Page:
Dictionary:Remote sensing

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Measurements made from large distances, as from high-flying aircraft or Earth satellites. Especially refers to measurements of either natural radiation (passive methods) or radiation from a source in the sensor (active methods) that has been reflected back from the earth. Determination of characteristics without direct physical contact. Often implies detecting, imaging, and interpretation by means of reflected or emitted electromagnetic radiation. Data covering all parts of the world are available from a number of remote sensing satellites operated by the US or other countries. Sensors record different wavelengths and have different spatial resolutions, and some spacecraft carry active systems such as radar altimeters. These data form the basis of NASA’s Earth Observing System (EOS). Data can be purchased publicly in either digital or graphical form. Passive data yield information only about the surface of the Earth and are useful in the study of topography and geomorphologic features, in identifying rock type, in identifying land use and environmental changes, vegetated and agricultural usage, the extent of urbanization, roads and coastal features, etc.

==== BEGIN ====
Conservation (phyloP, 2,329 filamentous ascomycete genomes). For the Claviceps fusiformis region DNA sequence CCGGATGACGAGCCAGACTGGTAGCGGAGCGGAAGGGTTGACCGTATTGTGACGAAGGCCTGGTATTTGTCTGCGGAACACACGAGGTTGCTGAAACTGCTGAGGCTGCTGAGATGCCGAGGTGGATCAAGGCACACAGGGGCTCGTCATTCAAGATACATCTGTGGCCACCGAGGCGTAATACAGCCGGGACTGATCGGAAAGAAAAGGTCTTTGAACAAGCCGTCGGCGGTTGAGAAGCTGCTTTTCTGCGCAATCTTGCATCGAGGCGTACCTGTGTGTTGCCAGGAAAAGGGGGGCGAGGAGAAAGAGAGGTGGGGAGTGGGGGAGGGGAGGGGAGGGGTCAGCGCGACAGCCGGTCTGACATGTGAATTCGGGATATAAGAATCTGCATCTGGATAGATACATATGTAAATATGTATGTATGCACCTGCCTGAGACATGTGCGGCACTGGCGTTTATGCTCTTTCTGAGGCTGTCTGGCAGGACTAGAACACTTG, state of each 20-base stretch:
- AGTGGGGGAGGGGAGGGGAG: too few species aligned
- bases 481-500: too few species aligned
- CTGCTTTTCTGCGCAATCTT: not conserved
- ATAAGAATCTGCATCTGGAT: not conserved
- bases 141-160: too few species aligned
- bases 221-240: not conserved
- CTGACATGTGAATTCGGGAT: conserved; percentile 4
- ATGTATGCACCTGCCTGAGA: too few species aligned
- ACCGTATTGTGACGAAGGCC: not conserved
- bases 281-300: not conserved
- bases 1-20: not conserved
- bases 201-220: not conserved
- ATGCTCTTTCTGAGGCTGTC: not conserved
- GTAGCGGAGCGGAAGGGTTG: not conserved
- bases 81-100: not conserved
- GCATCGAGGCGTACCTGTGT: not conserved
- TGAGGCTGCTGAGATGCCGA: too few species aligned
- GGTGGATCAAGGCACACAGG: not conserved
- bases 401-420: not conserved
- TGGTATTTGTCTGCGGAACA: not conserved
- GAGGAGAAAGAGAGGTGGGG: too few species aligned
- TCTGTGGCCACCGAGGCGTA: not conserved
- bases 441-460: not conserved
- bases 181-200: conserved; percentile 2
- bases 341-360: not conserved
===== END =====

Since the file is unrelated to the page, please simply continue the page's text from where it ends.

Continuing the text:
The most common data are AVHRR, Landsat, and SPOT data, each having different orbital characteristics and each has several versions of data (see Figure L-1). AVHRR (Advanced Very High Resolution Ratiometer) instruments on NOAA’s polar orbiting weather satellites cover a huge swath width, nearly 2700 km, but with the poorest spatial resolution. A full Landsat scene is 185×185 km represented by 3240 pixels east-west and 2340 scans north-south. Landsat bands for multispectral scanners are band 4: 05 to 0.6 μm (green); band 5: 0.6 to 0.7 μm (red); band 6: 0.7 to 0.8 μm (infrared); band 7: 0.8 to 1.1 μm (infrared). A number of Landsat instruments have been placed in orbit, including Landsat 7, launched in April, 1999. The more recent Landsat instruments have better resolution, record more components of the electromagnetic spectrum, and are better calibrated. SPOT (Satellite Pour l’Observation de la Terre, operated by CNES of France) gives the greatest resolution of the three data types. In general, as the resolution increases, the size of the scene decreases, and the price per square kilometer greatly increases. Displays sometimes use imaging (to produce a picture of the radiation, as in a photograph), sometimes are nonimaging (to produce a profile of the variation of radiation along the flight path). May also include measurements of the magnetic field or other nonradiation measurements.